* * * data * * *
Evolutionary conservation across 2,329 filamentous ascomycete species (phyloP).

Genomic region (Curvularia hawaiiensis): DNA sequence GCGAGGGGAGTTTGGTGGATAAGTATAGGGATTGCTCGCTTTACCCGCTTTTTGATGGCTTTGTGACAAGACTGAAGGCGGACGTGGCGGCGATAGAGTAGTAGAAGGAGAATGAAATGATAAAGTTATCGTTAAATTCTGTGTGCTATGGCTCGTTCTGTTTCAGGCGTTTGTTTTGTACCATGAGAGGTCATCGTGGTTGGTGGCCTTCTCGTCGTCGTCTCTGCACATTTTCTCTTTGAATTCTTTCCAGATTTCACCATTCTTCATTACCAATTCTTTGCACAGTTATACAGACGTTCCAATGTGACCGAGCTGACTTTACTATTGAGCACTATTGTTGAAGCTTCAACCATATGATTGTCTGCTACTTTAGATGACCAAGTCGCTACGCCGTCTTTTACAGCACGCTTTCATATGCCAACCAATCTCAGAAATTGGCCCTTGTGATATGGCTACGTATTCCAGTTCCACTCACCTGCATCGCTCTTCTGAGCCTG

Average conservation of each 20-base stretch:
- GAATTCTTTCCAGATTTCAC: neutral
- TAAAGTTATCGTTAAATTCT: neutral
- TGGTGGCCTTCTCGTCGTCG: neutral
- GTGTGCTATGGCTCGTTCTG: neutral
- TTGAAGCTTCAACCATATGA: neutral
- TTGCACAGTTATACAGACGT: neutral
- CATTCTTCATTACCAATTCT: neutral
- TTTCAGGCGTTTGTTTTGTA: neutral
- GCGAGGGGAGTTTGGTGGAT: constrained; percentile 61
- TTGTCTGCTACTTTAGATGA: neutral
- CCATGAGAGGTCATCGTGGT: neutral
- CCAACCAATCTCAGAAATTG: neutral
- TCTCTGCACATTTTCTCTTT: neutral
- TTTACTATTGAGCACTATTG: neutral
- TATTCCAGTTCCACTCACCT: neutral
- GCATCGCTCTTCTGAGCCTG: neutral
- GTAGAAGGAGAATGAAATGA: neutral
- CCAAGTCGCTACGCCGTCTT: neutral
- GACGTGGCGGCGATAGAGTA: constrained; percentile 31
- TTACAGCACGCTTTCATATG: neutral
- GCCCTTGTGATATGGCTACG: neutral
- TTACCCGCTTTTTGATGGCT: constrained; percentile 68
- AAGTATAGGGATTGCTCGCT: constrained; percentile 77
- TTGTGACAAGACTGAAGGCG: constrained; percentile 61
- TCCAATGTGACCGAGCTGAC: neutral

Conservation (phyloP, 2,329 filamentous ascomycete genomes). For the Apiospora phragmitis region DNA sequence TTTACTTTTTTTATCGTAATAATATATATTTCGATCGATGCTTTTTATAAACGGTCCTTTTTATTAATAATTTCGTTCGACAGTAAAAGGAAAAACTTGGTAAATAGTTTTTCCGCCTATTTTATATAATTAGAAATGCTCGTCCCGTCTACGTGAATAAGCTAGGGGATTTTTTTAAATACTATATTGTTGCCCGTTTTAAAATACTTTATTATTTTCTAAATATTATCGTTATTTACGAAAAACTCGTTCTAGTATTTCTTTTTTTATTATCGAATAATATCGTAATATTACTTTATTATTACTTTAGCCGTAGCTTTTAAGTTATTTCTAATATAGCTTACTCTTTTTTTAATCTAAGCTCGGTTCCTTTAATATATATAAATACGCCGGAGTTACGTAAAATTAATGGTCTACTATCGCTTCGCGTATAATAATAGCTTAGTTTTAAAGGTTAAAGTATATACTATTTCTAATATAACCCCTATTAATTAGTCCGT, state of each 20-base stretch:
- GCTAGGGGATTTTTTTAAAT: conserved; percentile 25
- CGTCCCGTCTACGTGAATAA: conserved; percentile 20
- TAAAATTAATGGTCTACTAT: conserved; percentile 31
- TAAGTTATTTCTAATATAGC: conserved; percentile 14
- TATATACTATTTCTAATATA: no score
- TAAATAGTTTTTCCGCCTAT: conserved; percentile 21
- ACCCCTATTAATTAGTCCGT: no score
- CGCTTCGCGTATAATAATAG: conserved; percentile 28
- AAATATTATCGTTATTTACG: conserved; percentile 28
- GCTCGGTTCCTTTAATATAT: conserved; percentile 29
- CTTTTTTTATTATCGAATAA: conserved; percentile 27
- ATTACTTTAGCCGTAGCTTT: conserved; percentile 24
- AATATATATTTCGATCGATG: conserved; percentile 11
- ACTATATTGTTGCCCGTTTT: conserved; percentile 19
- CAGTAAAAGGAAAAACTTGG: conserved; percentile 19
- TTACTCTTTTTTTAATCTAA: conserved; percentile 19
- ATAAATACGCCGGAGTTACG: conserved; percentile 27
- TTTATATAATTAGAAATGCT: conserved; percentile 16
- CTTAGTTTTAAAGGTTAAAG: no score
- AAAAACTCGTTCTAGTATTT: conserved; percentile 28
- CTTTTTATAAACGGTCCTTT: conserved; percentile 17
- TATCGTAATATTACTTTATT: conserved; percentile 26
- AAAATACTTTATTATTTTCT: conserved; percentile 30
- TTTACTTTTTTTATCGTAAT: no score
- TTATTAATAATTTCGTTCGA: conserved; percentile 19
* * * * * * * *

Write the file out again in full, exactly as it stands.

Evolutionary conservation across 2,329 filamentous ascomycete species (phyloP).

Genomic region (Curvularia hawaiiensis): DNA sequence GCGAGGGGAGTTTGGTGGATAAGTATAGGGATTGCTCGCTTTACCCGCTTTTTGATGGCTTTGTGACAAGACTGAAGGCGGACGTGGCGGCGATAGAGTAGTAGAAGGAGAATGAAATGATAAAGTTATCGTTAAATTCTGTGTGCTATGGCTCGTTCTGTTTCAGGCGTTTGTTTTGTACCATGAGAGGTCATCGTGGTTGGTGGCCTTCTCGTCGTCGTCTCTGCACATTTTCTCTTTGAATTCTTTCCAGATTTCACCATTCTTCATTACCAATTCTTTGCACAGTTATACAGACGTTCCAATGTGACCGAGCTGACTTTACTATTGAGCACTATTGTTGAAGCTTCAACCATATGATTGTCTGCTACTTTAGATGACCAAGTCGCTACGCCGTCTTTTACAGCACGCTTTCATATGCCAACCAATCTCAGAAATTGGCCCTTGTGATATGGCTACGTATTCCAGTTCCACTCACCTGCATCGCTCTTCTGAGCCTG

Average conservation of each 20-base stretch:
- GAATTCTTTCCAGATTTCAC: neutral
- TAAAGTTATCGTTAAATTCT: neutral
- TGGTGGCCTTCTCGTCGTCG: neutral
- GTGTGCTATGGCTCGTTCTG: neutral
- TTGAAGCTTCAACCATATGA: neutral
- TTGCACAGTTATACAGACGT: neutral
- CATTCTTCATTACCAATTCT: neutral
- TTTCAGGCGTTTGTTTTGTA: neutral
- GCGAGGGGAGTTTGGTGGAT: constrained; percentile 61
- TTGTCTGCTACTTTAGATGA: neutral
- CCATGAGAGGTCATCGTGGT: neutral
- CCAACCAATCTCAGAAATTG: neutral
- TCTCTGCACATTTTCTCTTT: neutral
- TTTACTATTGAGCACTATTG: neutral
- TATTCCAGTTCCACTCACCT: neutral
- GCATCGCTCTTCTGAGCCTG: neutral
- GTAGAAGGAGAATGAAATGA: neutral
- CCAAGTCGCTACGCCGTCTT: neutral
- GACGTGGCGGCGATAGAGTA: constrained; percentile 31
- TTACAGCACGCTTTCATATG: neutral
- GCCCTTGTGATATGGCTACG: neutral
- TTACCCGCTTTTTGATGGCT: constrained; percentile 68
- AAGTATAGGGATTGCTCGCT: constrained; percentile 77
- TTGTGACAAGACTGAAGGCG: constrained; percentile 61
- TCCAATGTGACCGAGCTGAC: neutral

Conservation (phyloP, 2,329 filamentous ascomycete genomes). For the Apiospora phragmitis region DNA sequence TTTACTTTTTTTATCGTAATAATATATATTTCGATCGATGCTTTTTATAAACGGTCCTTTTTATTAATAATTTCGTTCGACAGTAAAAGGAAAAACTTGGTAAATAGTTTTTCCGCCTATTTTATATAATTAGAAATGCTCGTCCCGTCTACGTGAATAAGCTAGGGGATTTTTTTAAATACTATATTGTTGCCCGTTTTAAAATACTTTATTATTTTCTAAATATTATCGTTATTTACGAAAAACTCGTTCTAGTATTTCTTTTTTTATTATCGAATAATATCGTAATATTACTTTATTATTACTTTAGCCGTAGCTTTTAAGTTATTTCTAATATAGCTTACTCTTTTTTTAATCTAAGCTCGGTTCCTTTAATATATATAAATACGCCGGAGTTACGTAAAATTAATGGTCTACTATCGCTTCGCGTATAATAATAGCTTAGTTTTAAAGGTTAAAGTATATACTATTTCTAATATAACCCCTATTAATTAGTCCGT, state of each 20-base stretch:
- GCTAGGGGATTTTTTTAAAT: conserved; percentile 25
- CGTCCCGTCTACGTGAATAA: conserved; percentile 20
- TAAAATTAATGGTCTACTAT: conserved; percentile 31
- TAAGTTATTTCTAATATAGC: conserved; percentile 14
- TATATACTATTTCTAATATA: no score
- TAAATAGTTTTTCCGCCTAT: conserved; percentile 21
- ACCCCTATTAATTAGTCCGT: no score
- CGCTTCGCGTATAATAATAG: conserved; percentile 28
- AAATATTATCGTTATTTACG: conserved; percentile 28
- GCTCGGTTCCTTTAATATAT: conserved; percentile 29
- CTTTTTTTATTATCGAATAA: conserved; percentile 27
- ATTACTTTAGCCGTAGCTTT: conserved; percentile 24
- AATATATATTTCGATCGATG: conserved; percentile 11
- ACTATATTGTTGCCCGTTTT: conserved; percentile 19
- CAGTAAAAGGAAAAACTTGG: conserved; percentile 19
- TTACTCTTTTTTTAATCTAA: conserved; percentile 19
- ATAAATACGCCGGAGTTACG: conserved; percentile 27
- TTTATATAATTAGAAATGCT: conserved; percentile 16
- CTTAGTTTTAAAGGTTAAAG: no score
- AAAAACTCGTTCTAGTATTT: conserved; percentile 28
- CTTTTTATAAACGGTCCTTT: conserved; percentile 17
- TATCGTAATATTACTTTATT: conserved; percentile 26
- AAAATACTTTATTATTTTCT: conserved; percentile 30
- TTTACTTTTTTTATCGTAAT: no score
- TTATTAATAATTTCGTTCGA: conserved; percentile 19